California DA Lowers Charges For Protesters Who Allegedly Tore Down Catholic Saint’s Statue

Marin County District Attorney Lori E. Frugoli announced that the charges against vandals who allegedly toppled a statue of a Catholic saint were reduced following “an innovative restorative justice solution,” according to a Thursday release.

The protestors, who allegedly tore down the statue of St. Junipero Serra at a Catholic parish in San Rafael, California, on Oct. 12, 2020 during a protest marking California’s “Indigenous People’s Day,” had their charges reduced from felonies to misdemeanors, according to the release by the Marin County District Attorney’s office. Felony charges were originally filed in November 2020, according to Catholic News Agency.

“It is the District Attorney’s Office’s goal to achieve a fair result on all cases, and I strongly believe justice was served on this one,” Frugoli said in the release. “While this issue has raised emotions because of the sensitivities around religion, community boundaries, and historic inequities, the fact is that a resolution through accountability has been reached through restorative justice and that is a victory for this community.”

“I am disturbed but not surprised. I have seen this happen too many times before,” Archbishop Salvatore J. Cordileone wrote to Frugoli and Marin County Deputy District Attorney Aicha Mievis. “We are promised justice and equal treatment, only to have our legitimate concerns dismissed, and we ourselves treated as unworthy of consideration.”

Cordileone said in the letter that officers of the San Rafael Police Department were ordered to stand down and not intervene during the protest.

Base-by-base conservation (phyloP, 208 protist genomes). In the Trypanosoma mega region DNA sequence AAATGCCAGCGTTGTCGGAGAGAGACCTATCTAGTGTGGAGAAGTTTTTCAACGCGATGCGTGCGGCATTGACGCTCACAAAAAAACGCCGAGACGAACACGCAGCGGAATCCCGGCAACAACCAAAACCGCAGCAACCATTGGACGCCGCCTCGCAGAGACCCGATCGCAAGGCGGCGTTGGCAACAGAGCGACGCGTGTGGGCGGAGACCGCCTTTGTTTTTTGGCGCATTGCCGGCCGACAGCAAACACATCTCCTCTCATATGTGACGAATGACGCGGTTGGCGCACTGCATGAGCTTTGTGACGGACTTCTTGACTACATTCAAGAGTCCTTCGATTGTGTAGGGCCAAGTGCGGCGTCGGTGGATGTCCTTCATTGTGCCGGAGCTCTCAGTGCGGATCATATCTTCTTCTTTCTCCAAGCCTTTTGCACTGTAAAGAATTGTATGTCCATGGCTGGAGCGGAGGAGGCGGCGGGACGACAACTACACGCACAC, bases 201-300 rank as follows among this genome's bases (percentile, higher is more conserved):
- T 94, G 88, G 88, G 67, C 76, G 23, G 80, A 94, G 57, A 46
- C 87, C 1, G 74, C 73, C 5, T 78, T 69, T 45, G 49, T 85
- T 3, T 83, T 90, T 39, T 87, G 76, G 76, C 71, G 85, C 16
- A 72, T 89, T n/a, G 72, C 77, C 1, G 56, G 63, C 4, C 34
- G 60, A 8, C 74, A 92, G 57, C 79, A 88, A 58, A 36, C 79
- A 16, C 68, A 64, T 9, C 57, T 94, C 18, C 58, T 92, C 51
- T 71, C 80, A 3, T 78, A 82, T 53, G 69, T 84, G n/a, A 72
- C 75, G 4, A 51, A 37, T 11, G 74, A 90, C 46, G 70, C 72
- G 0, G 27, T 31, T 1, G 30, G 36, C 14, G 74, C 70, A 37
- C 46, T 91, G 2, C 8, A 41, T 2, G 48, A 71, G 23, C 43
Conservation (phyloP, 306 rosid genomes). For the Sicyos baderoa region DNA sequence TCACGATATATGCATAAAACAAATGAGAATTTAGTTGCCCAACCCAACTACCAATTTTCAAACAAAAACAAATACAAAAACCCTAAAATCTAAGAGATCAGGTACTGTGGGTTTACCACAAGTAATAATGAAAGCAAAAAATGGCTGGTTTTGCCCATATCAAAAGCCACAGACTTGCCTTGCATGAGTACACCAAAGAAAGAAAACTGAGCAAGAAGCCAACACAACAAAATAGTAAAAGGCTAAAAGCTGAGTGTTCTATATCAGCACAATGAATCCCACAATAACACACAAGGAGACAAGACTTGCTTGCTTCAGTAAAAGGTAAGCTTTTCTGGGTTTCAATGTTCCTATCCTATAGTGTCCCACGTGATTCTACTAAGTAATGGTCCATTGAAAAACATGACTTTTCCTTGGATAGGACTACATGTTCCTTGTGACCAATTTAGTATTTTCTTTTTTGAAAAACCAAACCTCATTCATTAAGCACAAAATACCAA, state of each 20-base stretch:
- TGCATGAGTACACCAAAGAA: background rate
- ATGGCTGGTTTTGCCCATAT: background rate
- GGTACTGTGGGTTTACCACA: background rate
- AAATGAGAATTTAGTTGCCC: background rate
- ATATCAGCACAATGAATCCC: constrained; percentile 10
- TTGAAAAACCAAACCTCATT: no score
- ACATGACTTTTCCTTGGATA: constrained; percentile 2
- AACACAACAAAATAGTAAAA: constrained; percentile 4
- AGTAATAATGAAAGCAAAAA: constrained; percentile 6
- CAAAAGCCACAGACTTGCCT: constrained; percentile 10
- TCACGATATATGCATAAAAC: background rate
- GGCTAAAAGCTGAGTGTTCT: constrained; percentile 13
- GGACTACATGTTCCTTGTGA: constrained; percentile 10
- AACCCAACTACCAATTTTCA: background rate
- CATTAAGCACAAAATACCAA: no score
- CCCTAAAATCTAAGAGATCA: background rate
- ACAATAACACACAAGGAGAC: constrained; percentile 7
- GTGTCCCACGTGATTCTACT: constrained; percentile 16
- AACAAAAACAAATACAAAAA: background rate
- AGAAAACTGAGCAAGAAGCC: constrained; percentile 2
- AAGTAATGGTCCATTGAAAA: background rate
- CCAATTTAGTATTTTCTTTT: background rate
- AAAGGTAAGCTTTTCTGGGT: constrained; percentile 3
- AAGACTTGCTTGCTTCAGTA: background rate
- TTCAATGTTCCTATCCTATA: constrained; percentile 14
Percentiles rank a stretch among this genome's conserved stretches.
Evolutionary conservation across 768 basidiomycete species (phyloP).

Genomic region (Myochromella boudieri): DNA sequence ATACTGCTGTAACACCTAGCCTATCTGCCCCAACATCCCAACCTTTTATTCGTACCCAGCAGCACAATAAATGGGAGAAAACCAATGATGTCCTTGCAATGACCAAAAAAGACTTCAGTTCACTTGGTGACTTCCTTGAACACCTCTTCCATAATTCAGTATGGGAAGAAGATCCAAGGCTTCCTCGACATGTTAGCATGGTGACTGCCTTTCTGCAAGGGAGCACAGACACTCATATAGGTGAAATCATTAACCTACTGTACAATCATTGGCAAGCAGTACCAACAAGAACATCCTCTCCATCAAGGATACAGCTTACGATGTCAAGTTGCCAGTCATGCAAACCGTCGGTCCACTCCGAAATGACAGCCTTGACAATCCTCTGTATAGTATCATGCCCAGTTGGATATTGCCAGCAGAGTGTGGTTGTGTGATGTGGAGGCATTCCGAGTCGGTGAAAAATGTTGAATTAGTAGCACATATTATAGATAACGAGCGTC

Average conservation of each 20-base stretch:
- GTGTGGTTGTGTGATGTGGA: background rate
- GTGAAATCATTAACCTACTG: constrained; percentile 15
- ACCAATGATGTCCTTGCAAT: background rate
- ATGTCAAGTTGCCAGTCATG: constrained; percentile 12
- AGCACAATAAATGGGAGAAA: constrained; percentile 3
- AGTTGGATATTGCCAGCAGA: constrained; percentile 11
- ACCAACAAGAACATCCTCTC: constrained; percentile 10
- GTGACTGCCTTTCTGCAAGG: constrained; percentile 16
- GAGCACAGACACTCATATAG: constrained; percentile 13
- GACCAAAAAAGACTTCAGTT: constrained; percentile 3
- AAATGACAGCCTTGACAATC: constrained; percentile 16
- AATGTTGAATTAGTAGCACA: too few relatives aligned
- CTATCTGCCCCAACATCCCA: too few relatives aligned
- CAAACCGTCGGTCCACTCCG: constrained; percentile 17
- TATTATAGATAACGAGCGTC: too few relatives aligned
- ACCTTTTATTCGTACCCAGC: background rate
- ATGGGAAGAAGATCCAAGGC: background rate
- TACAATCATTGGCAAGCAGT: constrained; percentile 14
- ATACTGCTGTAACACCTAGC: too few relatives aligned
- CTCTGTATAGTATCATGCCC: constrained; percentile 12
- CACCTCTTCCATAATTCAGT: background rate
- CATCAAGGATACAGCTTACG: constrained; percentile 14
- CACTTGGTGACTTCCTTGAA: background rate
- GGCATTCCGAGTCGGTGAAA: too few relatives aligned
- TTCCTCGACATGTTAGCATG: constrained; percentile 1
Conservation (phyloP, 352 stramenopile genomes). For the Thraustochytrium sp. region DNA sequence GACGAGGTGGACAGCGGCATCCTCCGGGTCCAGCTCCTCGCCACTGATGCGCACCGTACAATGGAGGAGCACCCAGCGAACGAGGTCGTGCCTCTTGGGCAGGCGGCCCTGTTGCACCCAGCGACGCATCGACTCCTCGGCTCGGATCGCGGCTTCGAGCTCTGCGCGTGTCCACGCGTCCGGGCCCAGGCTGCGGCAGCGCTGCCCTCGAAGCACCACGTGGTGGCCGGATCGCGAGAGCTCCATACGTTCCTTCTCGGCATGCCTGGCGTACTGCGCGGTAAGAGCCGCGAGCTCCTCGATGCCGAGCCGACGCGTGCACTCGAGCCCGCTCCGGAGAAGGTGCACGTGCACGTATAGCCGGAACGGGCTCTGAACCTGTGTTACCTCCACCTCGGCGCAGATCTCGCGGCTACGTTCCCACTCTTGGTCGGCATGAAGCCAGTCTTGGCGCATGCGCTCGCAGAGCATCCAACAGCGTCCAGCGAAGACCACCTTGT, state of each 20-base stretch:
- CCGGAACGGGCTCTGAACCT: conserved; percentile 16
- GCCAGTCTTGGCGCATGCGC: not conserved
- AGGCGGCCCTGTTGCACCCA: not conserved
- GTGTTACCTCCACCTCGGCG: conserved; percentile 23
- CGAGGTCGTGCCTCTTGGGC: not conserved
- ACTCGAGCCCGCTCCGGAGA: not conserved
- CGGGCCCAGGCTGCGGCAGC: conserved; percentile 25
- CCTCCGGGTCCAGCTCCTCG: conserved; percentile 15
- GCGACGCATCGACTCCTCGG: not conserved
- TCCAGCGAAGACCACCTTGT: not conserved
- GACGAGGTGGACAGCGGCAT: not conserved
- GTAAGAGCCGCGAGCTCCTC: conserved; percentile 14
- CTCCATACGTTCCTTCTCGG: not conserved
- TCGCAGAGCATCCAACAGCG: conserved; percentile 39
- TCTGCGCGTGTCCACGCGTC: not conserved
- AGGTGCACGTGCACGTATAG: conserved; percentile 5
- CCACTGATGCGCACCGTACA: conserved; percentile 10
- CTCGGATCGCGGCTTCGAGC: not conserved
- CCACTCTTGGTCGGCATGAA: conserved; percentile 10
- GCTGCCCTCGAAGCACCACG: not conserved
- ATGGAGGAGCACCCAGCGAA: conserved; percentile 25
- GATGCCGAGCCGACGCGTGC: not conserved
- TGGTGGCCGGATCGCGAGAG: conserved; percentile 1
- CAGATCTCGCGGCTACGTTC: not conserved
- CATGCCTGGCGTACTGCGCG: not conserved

“Who gave the order to the police officers not to do their sworn duty, for which they put their lives on the line every day? Why has there been no investigation? Why has the person responsible for this injustice not been held accountable?” Cordileone asked.

Pope Francis I declared Junipero Serra a saint in 2015, according to Religion News Service, despite controversy over the treatment of Native Americans at missions founded by the 18th-century priest. Statues of Serra have been removed or toppled since the death of George Floyd in police custody in May 2020.

“It is clear to me that this course of action would not have been taken with anyone else. In fact, this crime likely would have been charged as a hate crime, at least if it were perpetrated against certain other minority and vulnerable groups of people,” Cordileone wrote. “Nonetheless, I withheld comment on the rejection of hate crime charges, even though there have been more than 100 attacks on Catholic Church property across the nation, including in the Archdiocese of San Francisco, one of which was someone firing a bullet into our Cathedral.”

“Anti-Catholicism has a long and ugly history in this country. Now, with this decision, you have given the signal that attacks on Catholic houses of worship may continue without serious legal consequence,” Cordileone continued.

The United States Conference of Catholic Bishops reported at least 255 attacks or incidents involving Catholic churches since May 2020, according to the group’s website.

Republished with permission from the Daily Caller News Foundation.

  • Article Source: DC Enquirer
  • Photo: Gianna Bonello / unsplash.com
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